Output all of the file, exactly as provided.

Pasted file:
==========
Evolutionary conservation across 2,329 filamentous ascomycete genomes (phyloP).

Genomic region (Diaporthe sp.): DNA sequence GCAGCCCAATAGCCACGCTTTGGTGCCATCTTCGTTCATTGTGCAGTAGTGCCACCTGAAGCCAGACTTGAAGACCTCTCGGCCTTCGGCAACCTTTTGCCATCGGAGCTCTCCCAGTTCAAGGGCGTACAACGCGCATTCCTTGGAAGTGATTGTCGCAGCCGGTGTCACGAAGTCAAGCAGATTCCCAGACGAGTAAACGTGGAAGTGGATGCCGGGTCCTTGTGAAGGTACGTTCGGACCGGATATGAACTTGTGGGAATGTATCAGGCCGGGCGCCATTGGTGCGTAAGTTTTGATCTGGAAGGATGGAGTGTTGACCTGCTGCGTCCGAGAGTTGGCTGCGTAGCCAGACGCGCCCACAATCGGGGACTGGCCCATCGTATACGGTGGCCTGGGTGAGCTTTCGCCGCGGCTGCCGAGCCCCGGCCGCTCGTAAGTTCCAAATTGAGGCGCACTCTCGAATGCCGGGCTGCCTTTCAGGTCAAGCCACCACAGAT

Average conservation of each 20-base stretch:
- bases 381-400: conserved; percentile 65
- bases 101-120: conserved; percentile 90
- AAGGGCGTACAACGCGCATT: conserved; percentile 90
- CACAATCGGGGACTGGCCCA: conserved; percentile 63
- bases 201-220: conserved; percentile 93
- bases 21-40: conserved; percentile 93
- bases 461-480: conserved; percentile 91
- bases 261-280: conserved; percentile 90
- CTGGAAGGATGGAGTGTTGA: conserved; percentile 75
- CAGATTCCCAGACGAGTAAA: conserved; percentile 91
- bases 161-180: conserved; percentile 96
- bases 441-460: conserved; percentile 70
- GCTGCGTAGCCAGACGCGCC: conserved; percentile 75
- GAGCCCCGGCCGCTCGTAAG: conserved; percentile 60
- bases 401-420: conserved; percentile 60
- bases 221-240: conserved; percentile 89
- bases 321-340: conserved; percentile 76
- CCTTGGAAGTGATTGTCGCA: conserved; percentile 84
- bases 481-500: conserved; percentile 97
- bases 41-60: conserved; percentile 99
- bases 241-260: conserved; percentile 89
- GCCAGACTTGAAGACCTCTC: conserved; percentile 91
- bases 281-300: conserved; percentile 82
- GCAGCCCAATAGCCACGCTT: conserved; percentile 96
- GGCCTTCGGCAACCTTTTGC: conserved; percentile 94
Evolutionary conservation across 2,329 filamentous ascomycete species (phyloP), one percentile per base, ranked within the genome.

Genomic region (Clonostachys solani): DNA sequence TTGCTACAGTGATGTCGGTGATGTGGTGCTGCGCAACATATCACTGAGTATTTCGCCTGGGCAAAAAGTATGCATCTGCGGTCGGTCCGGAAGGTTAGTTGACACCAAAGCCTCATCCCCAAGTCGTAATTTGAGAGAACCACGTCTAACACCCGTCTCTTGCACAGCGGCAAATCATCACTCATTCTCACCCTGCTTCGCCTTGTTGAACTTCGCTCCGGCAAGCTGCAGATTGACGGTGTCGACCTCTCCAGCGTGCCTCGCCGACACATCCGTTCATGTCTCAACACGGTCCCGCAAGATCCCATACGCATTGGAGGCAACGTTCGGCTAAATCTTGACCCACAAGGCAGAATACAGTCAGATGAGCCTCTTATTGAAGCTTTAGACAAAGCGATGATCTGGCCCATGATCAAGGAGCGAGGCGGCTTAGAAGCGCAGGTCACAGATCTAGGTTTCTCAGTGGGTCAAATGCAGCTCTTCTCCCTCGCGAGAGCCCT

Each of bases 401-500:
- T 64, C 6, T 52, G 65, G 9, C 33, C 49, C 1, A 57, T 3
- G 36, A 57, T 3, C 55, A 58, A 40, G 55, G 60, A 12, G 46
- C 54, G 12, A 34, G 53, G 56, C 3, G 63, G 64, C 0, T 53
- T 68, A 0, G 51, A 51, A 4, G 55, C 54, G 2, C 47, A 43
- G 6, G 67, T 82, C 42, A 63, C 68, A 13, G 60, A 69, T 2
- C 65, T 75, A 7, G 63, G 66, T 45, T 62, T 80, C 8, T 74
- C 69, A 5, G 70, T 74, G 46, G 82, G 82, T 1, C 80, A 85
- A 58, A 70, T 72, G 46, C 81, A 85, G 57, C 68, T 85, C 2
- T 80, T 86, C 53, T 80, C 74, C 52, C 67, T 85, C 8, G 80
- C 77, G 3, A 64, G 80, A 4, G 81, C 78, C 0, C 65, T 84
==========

Evolutionary conservation across 2,329 filamentous ascomycete genomes (phyloP).

Genomic region (Diaporthe sp.): DNA sequence GCAGCCCAATAGCCACGCTTTGGTGCCATCTTCGTTCATTGTGCAGTAGTGCCACCTGAAGCCAGACTTGAAGACCTCTCGGCCTTCGGCAACCTTTTGCCATCGGAGCTCTCCCAGTTCAAGGGCGTACAACGCGCATTCCTTGGAAGTGATTGTCGCAGCCGGTGTCACGAAGTCAAGCAGATTCCCAGACGAGTAAACGTGGAAGTGGATGCCGGGTCCTTGTGAAGGTACGTTCGGACCGGATATGAACTTGTGGGAATGTATCAGGCCGGGCGCCATTGGTGCGTAAGTTTTGATCTGGAAGGATGGAGTGTTGACCTGCTGCGTCCGAGAGTTGGCTGCGTAGCCAGACGCGCCCACAATCGGGGACTGGCCCATCGTATACGGTGGCCTGGGTGAGCTTTCGCCGCGGCTGCCGAGCCCCGGCCGCTCGTAAGTTCCAAATTGAGGCGCACTCTCGAATGCCGGGCTGCCTTTCAGGTCAAGCCACCACAGAT

Average conservation of each 20-base stretch:
- bases 381-400: conserved; percentile 65
- bases 101-120: conserved; percentile 90
- AAGGGCGTACAACGCGCATT: conserved; percentile 90
- CACAATCGGGGACTGGCCCA: conserved; percentile 63
- bases 201-220: conserved; percentile 93
- bases 21-40: conserved; percentile 93
- bases 461-480: conserved; percentile 91
- bases 261-280: conserved; percentile 90
- CTGGAAGGATGGAGTGTTGA: conserved; percentile 75
- CAGATTCCCAGACGAGTAAA: conserved; percentile 91
- bases 161-180: conserved; percentile 96
- bases 441-460: conserved; percentile 70
- GCTGCGTAGCCAGACGCGCC: conserved; percentile 75
- GAGCCCCGGCCGCTCGTAAG: conserved; percentile 60
- bases 401-420: conserved; percentile 60
- bases 221-240: conserved; percentile 89
- bases 321-340: conserved; percentile 76
- CCTTGGAAGTGATTGTCGCA: conserved; percentile 84
- bases 481-500: conserved; percentile 97
- bases 41-60: conserved; percentile 99
- bases 241-260: conserved; percentile 89
- GCCAGACTTGAAGACCTCTC: conserved; percentile 91
- bases 281-300: conserved; percentile 82
- GCAGCCCAATAGCCACGCTT: conserved; percentile 96
- GGCCTTCGGCAACCTTTTGC: conserved; percentile 94
Evolutionary conservation across 2,329 filamentous ascomycete species (phyloP), one percentile per base, ranked within the genome.

Genomic region (Clonostachys solani): DNA sequence TTGCTACAGTGATGTCGGTGATGTGGTGCTGCGCAACATATCACTGAGTATTTCGCCTGGGCAAAAAGTATGCATCTGCGGTCGGTCCGGAAGGTTAGTTGACACCAAAGCCTCATCCCCAAGTCGTAATTTGAGAGAACCACGTCTAACACCCGTCTCTTGCACAGCGGCAAATCATCACTCATTCTCACCCTGCTTCGCCTTGTTGAACTTCGCTCCGGCAAGCTGCAGATTGACGGTGTCGACCTCTCCAGCGTGCCTCGCCGACACATCCGTTCATGTCTCAACACGGTCCCGCAAGATCCCATACGCATTGGAGGCAACGTTCGGCTAAATCTTGACCCACAAGGCAGAATACAGTCAGATGAGCCTCTTATTGAAGCTTTAGACAAAGCGATGATCTGGCCCATGATCAAGGAGCGAGGCGGCTTAGAAGCGCAGGTCACAGATCTAGGTTTCTCAGTGGGTCAAATGCAGCTCTTCTCCCTCGCGAGAGCCCT

Each of bases 401-500:
- T 64, C 6, T 52, G 65, G 9, C 33, C 49, C 1, A 57, T 3
- G 36, A 57, T 3, C 55, A 58, A 40, G 55, G 60, A 12, G 46
- C 54, G 12, A 34, G 53, G 56, C 3, G 63, G 64, C 0, T 53
- T 68, A 0, G 51, A 51, A 4, G 55, C 54, G 2, C 47, A 43
- G 6, G 67, T 82, C 42, A 63, C 68, A 13, G 60, A 69, T 2
- C 65, T 75, A 7, G 63, G 66, T 45, T 62, T 80, C 8, T 74
- C 69, A 5, G 70, T 74, G 46, G 82, G 82, T 1, C 80, A 85
- A 58, A 70, T 72, G 46, C 81, A 85, G 57, C 68, T 85, C 2
- T 80, T 86, C 53, T 80, C 74, C 52, C 67, T 85, C 8, G 80
- C 77, G 3, A 64, G 80, A 4, G 81, C 78, C 0, C 65, T 84